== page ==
Dedicated to the Passionate Pursuit of the Glory of God.

Puritan Catechism Question of the Week
Q 16. Into what estate did the fall bring mankind?
A. The fall brought mankind into a state of sin and misery.

Name: Mike
Location: California, United States
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Friday, March 17, 2006

Hectic schedule nears end

My extremely busy schedule over the past week draws towards an end. I should start having more time to blog again and will return to more substantive posts. Please pray for me as today alone I have two midterms and a paper due.

Thanks a lot.

In Christ alone,

Wednesday, March 15, 2006

Philippians 2

This passage has become one of my favorites. There is so much great stuff that could be brought out from this passage. I had several people either comment or email me when I suggested that they spend 10 minutes meditating on the Ephesians 2 passage. If you found benefit in that, then I think that you could get just as much out of this passage. Again, remember that you must spend some legitimate time *even if only 10 minutes* in sustained thought. Meditate on God's word and it will pay rich rewards. In fact, this passage is actually pretty easy to memorize. If you have not already, this might be a good passage (or maybe a few verses from it) to commit to memory.

Philippians 2

3Do nothing from selfishness or empty conceit, but with humility of mind regard one another as more important than yourselves;

4do not merely look out for your own personal interests, but also for the interests of others.

5Have this attitude in yourselves which was also in (J)Christ Jesus,

6who, although He existed in the form of God, did not regard equality with God a thing to be grasped,

7but emptied Himself, taking the form of a bond-servant, and being made in the likeness of men.

8Being found in appearance as a man, He humbled Himself by becoming obedient to the point of death, even death on a cross.

9For this reason also, God highly exalted Him, and bestowed on Him the name which is above every name,

10so that at the name of Jesus EVERY KNEE WILL BOW, of those who are in heaven and on earth and under the earth,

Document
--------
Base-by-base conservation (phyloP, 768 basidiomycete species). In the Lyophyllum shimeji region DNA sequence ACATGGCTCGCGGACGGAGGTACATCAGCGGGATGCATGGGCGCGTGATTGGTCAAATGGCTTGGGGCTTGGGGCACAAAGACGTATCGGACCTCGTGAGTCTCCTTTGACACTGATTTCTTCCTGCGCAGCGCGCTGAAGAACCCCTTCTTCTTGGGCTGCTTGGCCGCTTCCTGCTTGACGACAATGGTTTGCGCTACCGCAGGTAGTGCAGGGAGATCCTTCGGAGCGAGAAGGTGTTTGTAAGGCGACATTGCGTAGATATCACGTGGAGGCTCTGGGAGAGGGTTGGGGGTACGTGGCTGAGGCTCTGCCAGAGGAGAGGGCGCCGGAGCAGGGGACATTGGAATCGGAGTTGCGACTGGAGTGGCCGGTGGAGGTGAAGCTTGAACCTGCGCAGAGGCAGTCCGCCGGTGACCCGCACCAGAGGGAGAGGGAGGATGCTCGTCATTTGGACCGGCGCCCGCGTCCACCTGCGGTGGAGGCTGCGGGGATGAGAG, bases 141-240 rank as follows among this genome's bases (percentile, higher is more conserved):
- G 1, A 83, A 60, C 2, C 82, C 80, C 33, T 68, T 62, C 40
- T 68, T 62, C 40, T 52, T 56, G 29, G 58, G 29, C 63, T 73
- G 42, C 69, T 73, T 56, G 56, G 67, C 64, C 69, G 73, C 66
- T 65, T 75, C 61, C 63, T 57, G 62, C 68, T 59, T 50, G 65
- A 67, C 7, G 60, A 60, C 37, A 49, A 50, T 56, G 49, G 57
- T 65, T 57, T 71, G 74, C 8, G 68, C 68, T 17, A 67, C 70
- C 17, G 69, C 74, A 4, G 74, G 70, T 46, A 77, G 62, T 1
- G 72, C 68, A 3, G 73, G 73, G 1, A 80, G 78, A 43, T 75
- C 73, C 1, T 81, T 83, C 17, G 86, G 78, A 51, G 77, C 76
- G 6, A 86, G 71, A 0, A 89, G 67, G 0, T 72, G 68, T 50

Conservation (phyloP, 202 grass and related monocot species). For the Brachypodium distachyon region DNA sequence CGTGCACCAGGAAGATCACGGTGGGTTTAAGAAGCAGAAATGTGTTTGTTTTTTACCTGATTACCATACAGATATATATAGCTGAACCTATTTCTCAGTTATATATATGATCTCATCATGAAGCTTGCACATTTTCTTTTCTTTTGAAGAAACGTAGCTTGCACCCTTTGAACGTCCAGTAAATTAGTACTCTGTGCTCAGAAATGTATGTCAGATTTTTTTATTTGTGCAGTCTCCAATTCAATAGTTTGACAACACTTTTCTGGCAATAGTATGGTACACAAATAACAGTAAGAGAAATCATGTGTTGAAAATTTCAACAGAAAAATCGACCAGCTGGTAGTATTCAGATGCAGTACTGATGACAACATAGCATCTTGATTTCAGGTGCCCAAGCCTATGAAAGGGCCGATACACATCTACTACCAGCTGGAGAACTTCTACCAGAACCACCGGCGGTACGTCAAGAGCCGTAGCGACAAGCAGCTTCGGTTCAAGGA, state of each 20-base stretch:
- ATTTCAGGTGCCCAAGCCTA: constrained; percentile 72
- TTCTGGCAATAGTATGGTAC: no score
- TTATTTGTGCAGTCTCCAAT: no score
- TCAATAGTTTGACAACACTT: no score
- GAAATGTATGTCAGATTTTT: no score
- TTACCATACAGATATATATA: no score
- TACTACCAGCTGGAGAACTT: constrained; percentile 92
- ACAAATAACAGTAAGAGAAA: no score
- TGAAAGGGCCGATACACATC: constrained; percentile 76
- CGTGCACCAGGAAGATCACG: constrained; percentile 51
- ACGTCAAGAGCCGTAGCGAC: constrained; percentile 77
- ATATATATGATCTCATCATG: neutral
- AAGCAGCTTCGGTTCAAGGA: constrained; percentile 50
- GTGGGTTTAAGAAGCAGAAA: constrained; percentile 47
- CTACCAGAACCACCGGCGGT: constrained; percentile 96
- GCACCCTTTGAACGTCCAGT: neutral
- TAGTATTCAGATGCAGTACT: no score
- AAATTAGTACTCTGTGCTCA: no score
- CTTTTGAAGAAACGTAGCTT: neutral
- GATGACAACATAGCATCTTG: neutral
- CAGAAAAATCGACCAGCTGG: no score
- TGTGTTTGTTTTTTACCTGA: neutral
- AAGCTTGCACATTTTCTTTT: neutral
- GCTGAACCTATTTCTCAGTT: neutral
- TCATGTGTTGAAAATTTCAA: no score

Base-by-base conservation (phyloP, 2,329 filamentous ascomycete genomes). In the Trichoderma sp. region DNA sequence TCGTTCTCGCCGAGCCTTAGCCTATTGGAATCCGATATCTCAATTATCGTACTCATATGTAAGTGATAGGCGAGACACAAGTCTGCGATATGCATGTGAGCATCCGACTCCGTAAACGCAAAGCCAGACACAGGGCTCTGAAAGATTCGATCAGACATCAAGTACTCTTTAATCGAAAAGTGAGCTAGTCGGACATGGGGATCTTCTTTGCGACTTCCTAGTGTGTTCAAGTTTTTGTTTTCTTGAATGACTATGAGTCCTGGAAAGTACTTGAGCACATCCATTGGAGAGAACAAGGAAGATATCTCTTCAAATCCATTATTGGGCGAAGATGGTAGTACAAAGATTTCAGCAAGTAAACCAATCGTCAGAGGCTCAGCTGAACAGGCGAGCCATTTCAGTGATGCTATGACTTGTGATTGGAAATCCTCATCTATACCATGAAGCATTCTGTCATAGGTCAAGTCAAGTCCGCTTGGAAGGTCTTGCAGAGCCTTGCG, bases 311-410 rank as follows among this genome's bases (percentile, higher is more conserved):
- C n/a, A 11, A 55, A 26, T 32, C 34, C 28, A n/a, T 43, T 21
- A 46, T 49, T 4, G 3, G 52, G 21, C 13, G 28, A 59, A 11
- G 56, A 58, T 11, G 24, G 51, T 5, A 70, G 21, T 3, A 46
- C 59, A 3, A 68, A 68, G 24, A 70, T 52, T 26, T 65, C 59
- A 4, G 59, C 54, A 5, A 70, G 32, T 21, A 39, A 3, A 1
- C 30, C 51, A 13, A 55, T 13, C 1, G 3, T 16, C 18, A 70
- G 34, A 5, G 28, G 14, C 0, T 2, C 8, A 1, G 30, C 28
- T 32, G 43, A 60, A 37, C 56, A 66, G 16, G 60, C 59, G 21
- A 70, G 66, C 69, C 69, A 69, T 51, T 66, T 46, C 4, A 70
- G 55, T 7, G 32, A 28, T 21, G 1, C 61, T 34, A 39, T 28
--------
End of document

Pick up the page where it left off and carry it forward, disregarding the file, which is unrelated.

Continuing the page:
11and that every tongue will confess that Jesus Christ is Lord, to the glory of God the Father.

In Christ alone,

Monday, March 13, 2006

Piper Article

I ran across an interesting article today by John Piper. You can read the article here. I am mostly interested in your thoughts, responses, etc.

Do you agree with him? Disagree? Still aren't sure?

Let me know :) Thanks

In Christ alone,

Saturday, March 11, 2006

Justification: His Work or Ours?

The post from yesterday stated that Justification had been discussed previously but that the passage being discussed referenced sanctification. In light of this we considered how a Christian ought to relate to the law and the impact that this has on our living. On the heels of this discussion, I do want to look back into the text at one passage that does deal with Justification.

We will answer the question of, Why it is so important that we are not Justified by Works of the Law? The answer, in short, is that we are either Justified by our actions or by Jesus’. If we gain salvation through the following of the law, the works of the flesh, then Christ has died needlessly.

Consider the passage from Galatians 2:

16nevertheless knowing that a man is not justified by the works of the Law but through faith in Christ Jesus, even we have believed in Christ Jesus, so that we may be justified by faith in Christ and not by the works of the Law; since by the works of the Law no flesh will be justified.
17"But if, while seeking to be justified in Christ, we ourselves have also been found sinners, is Christ then a minister of sin? May it never be!
18"For if I rebuild what I have once destroyed, I prove myself to be a transgressor.
19"For through the Law I died to the Law, so that I might live to God.
20"I have been crucified with Christ; and it is no longer I who live, but Christ lives in me; and the life which I now live in the flesh I live by faith in the Son of God, who loved me and gave Himself up for me.